Modified Dorsal Lithotomy Position

The modified dorsal lithotomy position is excellent for radical pelvic operations. The use of modified Krauss arm supports as stirrups, along with pneumatic devices that intermittently compress the legs, significantly reduces postoperative morbidity in patients who undergo operations in this position.

Lithotomy Position vs. Supine Position

The two positions share similarities in the positioning of the back and head; the patient lays flat facing up and the arms placed to the sides. In Lithotomy positioning, the legs are separated and raised. In Supine positioning, the legs stay flat with no separation.

Supine Position vs Lithotomy Position

Supine Position

The Ultimate Guide to Lithotomy Position

Lithotomy Position

Lithotomy Positioning Devices

Conclusion

In conclusion, the Lithotomy Position is a common position used in childbirth and surgeries to allow access to the proximal lower extremity or genitoperineal region. It comes with risks that can make it dangerous in some cases. Other positions can be considered as alternatives for Lithotomy sometimes to avoid complications.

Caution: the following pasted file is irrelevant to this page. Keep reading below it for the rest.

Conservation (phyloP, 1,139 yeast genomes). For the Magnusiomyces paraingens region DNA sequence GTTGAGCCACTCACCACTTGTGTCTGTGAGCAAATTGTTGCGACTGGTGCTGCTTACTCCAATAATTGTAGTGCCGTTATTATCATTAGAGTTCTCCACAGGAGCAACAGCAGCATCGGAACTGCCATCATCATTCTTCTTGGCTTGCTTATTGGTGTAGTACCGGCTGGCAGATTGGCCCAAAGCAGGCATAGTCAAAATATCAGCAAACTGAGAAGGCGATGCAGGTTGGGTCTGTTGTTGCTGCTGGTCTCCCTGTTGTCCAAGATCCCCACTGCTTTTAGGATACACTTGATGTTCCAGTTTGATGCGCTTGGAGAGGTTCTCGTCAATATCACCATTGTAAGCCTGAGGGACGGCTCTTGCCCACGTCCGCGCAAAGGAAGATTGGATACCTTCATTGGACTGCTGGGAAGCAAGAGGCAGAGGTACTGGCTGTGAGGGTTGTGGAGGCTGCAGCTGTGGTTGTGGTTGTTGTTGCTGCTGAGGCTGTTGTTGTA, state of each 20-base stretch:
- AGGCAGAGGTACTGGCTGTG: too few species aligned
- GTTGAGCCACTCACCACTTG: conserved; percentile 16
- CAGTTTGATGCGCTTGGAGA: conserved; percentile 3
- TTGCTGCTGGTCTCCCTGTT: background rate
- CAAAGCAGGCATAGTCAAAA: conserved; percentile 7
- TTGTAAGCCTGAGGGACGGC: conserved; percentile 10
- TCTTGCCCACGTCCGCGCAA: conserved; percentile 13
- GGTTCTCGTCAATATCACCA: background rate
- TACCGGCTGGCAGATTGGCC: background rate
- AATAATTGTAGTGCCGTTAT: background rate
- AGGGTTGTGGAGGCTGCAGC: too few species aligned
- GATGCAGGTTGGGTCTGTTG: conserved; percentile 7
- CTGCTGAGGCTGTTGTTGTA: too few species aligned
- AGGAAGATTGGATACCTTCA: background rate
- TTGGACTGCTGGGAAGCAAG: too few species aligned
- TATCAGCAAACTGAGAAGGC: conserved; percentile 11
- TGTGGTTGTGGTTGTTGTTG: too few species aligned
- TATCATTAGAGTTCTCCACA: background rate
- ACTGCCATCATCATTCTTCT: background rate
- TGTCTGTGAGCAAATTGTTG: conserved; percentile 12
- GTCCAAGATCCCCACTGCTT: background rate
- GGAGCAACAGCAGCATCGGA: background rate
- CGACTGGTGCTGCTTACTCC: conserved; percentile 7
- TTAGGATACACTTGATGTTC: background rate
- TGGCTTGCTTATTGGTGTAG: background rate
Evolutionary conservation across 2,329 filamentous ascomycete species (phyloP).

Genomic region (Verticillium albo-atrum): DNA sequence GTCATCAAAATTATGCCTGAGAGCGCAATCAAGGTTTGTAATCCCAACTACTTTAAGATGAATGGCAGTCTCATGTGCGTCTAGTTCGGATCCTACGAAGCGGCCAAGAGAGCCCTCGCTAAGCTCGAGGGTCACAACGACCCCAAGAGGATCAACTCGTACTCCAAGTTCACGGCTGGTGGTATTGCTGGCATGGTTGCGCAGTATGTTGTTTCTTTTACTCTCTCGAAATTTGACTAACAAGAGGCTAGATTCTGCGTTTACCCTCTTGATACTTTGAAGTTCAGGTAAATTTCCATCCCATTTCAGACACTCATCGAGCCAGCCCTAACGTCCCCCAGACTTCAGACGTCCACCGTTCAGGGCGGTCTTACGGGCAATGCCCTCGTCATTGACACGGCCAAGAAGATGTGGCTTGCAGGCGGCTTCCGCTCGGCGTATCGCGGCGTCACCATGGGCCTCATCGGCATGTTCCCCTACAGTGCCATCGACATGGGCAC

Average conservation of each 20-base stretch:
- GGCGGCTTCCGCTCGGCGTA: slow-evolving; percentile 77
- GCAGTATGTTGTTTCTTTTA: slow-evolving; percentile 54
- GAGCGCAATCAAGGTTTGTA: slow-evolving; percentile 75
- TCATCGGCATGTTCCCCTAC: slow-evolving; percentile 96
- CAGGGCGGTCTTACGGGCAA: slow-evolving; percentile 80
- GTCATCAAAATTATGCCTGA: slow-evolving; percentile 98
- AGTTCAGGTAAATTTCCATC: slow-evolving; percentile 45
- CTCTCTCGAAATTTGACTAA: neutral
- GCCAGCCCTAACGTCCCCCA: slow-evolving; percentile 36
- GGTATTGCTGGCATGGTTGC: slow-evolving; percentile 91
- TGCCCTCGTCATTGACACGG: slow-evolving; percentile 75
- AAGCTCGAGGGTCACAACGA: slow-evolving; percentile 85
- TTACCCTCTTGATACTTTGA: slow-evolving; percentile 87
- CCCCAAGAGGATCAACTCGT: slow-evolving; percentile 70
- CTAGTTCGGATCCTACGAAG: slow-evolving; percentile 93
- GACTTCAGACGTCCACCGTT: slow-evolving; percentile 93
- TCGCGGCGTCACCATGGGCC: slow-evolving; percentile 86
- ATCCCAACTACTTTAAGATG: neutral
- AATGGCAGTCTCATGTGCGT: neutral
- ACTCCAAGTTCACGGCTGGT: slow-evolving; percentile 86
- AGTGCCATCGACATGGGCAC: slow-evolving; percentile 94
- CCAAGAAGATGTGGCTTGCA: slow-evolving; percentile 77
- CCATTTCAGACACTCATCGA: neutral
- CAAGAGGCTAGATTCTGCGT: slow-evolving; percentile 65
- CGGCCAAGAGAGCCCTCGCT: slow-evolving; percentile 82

Contributors

Headshot of Lena Fogle

Lena Fogle BSN, RN, CNOR
Senior Director Global Clinical Solutions, STERIS Healthcare

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Lena is a seasoned healthcare leader with extensive experience leading complex perioperative environments as well as new program development, continuous process improvement, clinical outcomes, operational excellence, and stakeholder experience.

 

References:

1 Comparative study on the influence of three delivery positions on pain intensity during the second stage of labor. 2016 Jul-Aug; 21(4): 372–378
https://www.ncbi.nlm.nih.gov/pmc/articles/PMC4979260/

2https://www.ncbi.nlm.nih.gov/pmc/articles/PMC4877173/

3 https://www.ncbi.nlm.nih.gov/pmc/articles/PMC4600206/

4Karmaniolou I, et al. (2010). Compartment syndrome as a complication of the lithotomy position
caribbean.scielo.org/scielo.php?script=sci_arttext&pid=S0043-31442010000600017

5 Kuponiyi O, et al. (2014). Nerve injuries associated with gynecological surgery.
DOI: 10.1111/tog.12064